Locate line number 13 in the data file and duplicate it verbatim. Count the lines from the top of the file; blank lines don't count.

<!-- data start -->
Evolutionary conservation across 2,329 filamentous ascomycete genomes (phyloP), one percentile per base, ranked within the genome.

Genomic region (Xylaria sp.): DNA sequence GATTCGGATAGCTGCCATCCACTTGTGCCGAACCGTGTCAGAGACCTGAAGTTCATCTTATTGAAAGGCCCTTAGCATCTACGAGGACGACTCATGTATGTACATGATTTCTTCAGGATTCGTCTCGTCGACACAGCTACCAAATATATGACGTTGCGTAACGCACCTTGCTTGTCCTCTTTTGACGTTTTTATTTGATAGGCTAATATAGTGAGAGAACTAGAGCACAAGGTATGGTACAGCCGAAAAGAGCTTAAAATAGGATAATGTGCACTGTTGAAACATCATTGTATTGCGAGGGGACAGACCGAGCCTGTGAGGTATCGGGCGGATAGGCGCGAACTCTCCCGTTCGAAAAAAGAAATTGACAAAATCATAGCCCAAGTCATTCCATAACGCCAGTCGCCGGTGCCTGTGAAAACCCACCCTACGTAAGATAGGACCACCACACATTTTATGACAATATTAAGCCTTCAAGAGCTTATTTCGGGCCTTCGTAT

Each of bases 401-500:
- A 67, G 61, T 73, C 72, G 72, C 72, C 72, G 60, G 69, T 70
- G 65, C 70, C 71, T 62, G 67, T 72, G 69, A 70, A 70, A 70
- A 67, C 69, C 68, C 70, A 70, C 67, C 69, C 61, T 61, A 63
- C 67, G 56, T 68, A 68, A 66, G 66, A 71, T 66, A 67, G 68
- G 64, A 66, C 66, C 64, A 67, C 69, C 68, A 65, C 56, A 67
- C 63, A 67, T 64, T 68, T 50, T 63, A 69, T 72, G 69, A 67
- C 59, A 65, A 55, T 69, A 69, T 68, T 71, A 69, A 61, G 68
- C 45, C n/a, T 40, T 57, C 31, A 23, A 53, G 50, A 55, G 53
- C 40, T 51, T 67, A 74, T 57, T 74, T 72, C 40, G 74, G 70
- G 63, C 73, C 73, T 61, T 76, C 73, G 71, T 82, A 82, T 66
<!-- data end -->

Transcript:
- G 63, C 73, C 73, T 61, T 76, C 73, G 71, T 82, A 82, T 66